The One Thing Nobody Told Us About Starting Our Own Business

Illustration for article titled The One Thing Nobody Told Us About Starting Our Own Business

Once upon a time, my wife and I were teachers. We had good jobs at the same school. We only needed one car, we shopped at the farmers market, life was good.


Then, I got laid off.

I started working for myself instead. My wife saw how I was doing outside of a normal paycheck and wanted it. The stress of shifting administrators and constant grading had worn on her.


She resigned and started making art again (she hadn’t painted since she started teaching). Soon, she was making and selling her own jewelry on the craft show circuit. At her first show, she sold enough to make up for her school paycheck. She took it as a sign to keep going.

And so she did. She constantly experimented in different mediums, buying new tools and materials and making things she had never made before. She began printmaking, repurposing old books, making wire-wrapped rings, laser cutting pendants, and more. Every week, she’d add something new to her repertoire.


Then, she set her sites on designing a leather phone case/artist wallet. It would hold an iPhone, all of your cash and cards, and a small journal. She spent over a hundred dollars on tools and materials. But it wasn’t enough. After three week, half a dozen prototypes, and a negative Etsy review, she resigned herself to defeat.

She looked at her pile of leather working equipment and said, “I wish there was somewhere in town that had the tools on hand, where I could try these things out instead of buying everything myself.”


A Google search turned up some similar spaces in Chicago, Columbus, and Detroit, but nothing within an hour of South Bend. So go getter that she was, she decided to open a makerspace herself. She wrote a business plan. We ran the numbers—and they added up. We decided to go for it.

Over the next few weeks, we found a space, applied for a loan, and found the right business insurance. Everything was coming together. Four months after she first had the idea, we opened our doors to the public.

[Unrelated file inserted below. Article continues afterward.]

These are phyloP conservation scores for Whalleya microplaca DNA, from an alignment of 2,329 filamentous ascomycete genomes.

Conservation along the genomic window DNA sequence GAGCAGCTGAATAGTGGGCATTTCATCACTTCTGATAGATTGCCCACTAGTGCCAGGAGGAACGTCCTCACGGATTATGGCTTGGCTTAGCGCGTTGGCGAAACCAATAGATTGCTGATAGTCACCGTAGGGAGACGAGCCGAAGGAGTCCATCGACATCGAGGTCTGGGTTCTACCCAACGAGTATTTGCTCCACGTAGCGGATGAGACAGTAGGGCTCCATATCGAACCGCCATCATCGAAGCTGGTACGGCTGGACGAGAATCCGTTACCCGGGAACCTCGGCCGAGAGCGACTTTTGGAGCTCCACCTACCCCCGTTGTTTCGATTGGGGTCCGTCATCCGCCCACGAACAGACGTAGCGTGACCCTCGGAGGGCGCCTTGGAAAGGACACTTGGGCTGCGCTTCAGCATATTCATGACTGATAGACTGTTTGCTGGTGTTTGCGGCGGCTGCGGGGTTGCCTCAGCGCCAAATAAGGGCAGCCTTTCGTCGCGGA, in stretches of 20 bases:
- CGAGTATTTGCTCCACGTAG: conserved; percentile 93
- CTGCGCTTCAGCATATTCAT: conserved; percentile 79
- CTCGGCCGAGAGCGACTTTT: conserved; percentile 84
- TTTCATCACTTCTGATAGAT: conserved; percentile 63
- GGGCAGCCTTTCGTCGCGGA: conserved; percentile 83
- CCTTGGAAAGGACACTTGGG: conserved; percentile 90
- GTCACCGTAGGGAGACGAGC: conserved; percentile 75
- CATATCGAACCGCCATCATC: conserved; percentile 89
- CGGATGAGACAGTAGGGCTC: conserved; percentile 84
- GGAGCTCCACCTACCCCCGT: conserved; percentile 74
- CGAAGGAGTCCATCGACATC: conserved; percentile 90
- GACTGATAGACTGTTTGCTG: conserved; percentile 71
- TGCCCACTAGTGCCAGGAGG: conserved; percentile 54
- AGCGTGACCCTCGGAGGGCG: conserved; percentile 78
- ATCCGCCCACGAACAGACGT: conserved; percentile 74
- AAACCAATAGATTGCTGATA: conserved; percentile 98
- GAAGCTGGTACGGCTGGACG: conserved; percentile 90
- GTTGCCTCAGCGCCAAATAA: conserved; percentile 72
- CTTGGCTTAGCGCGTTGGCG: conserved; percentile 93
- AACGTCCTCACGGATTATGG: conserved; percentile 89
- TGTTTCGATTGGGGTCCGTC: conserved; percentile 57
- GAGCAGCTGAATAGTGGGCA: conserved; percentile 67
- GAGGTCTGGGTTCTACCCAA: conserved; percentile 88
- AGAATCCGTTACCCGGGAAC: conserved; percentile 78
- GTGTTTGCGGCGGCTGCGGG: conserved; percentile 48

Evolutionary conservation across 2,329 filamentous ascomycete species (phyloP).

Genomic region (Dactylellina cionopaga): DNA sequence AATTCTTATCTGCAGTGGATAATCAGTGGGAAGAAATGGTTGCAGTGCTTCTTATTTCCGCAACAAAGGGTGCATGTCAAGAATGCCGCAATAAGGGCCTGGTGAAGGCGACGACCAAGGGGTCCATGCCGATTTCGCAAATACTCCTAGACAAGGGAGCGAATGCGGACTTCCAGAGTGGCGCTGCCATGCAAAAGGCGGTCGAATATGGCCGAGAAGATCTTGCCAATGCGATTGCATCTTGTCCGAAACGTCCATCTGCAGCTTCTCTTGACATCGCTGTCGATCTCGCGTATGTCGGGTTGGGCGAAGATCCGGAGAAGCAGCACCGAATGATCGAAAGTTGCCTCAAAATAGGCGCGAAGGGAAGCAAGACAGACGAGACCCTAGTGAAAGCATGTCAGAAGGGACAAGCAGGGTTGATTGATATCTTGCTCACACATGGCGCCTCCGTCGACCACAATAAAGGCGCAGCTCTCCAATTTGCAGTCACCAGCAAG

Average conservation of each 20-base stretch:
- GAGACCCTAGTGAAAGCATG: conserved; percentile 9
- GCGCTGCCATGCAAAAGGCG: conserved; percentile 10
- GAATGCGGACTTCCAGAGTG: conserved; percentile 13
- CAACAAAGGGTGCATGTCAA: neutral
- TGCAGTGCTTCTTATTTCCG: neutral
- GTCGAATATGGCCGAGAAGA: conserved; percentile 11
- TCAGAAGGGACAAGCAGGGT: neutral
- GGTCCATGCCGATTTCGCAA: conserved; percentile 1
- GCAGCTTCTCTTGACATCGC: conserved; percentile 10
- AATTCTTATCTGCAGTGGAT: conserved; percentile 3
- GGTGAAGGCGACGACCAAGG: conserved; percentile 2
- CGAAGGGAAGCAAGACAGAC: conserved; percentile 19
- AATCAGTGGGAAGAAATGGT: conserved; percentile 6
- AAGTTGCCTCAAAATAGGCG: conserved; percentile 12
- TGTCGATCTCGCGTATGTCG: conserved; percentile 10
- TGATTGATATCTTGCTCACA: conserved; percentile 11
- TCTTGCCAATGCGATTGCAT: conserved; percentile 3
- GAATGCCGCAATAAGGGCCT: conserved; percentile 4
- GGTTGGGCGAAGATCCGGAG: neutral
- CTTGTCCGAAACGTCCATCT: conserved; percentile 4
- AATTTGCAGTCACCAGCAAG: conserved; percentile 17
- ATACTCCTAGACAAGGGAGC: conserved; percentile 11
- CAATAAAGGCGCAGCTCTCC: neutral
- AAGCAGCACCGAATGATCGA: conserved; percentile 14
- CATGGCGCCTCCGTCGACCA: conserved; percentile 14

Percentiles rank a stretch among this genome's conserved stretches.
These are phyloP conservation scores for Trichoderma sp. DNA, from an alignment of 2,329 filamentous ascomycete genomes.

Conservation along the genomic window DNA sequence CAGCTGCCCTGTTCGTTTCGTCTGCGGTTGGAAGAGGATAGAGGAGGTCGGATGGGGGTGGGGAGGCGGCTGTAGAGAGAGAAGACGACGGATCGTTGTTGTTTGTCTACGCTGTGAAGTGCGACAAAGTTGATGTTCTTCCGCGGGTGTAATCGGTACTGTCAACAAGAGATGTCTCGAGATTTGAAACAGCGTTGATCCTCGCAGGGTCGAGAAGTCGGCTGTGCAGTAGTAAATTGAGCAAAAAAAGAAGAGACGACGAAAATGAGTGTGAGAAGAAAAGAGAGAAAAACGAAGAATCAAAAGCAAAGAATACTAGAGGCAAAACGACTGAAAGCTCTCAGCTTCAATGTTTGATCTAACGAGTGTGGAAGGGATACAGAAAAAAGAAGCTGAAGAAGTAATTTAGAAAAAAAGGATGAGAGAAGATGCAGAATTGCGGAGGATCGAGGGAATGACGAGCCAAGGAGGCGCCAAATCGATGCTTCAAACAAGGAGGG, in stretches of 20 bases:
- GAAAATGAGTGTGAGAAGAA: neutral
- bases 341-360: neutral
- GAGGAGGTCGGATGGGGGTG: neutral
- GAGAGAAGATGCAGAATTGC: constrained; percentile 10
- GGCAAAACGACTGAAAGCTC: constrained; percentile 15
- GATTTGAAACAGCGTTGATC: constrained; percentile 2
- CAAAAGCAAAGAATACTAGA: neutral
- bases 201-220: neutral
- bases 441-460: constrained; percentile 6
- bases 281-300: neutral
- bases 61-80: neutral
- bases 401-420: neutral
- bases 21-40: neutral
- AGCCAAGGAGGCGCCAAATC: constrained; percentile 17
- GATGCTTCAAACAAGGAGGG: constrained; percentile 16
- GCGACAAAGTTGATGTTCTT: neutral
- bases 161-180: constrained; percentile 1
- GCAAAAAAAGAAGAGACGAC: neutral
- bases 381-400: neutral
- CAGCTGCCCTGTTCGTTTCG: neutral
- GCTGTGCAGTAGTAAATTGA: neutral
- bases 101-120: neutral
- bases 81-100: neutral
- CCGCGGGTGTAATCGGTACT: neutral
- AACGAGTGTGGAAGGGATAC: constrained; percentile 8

But that was the easy part.

This coming February, we celebrate our third year. And it hasn’t been easy at all. Particularly, because of one major lesson that we’ve learned.


When we first crunched the numbers, we were optimistic that if we scheduled enough classes and filled them, we’d be able to pay ourselves within six months. Then, we’d be looking at a comfortable, reliable $50k salary and still have room in the budget to grow the business.

But that has, to date, not been the case. And it doesn’t look like it ever will be.


To schedule those classes, we also need to staff those classes. We could either teach them ourselves or hire other people. If we do it ourselves, we save the money, but it’s exhausting to teach five full art classes a week.

Since we were buying the materials based on class attendance, we needed to buy those materials the day of the class. Usually, that means running to Hobby Lobby during the store hours. And if we don’t want to close the shop, we need to hire someone else to watch the shop for us.


Also, to get full enrollment, we need to make sure that we’re staying on top of populating the web calendar and posting every class to social media. This is in addition to everything else we need to do to make the classes happen in the first place.

So the options are either stretch ourselves so thin that we struggle to fill classes, or hire someone else to help us. And if we do that, we won’t be able to pay ourselves. Which, honestly, we were counting on. But not for three years.


But at the end of the day, the paycheck wasn’t the reason we started our own business. We wanted to see a resource for the artists in our town and to foster the creative community. The salary was secondary.

And as long as our bills at home are getting paid (they are: I have another job), then we’re fine.

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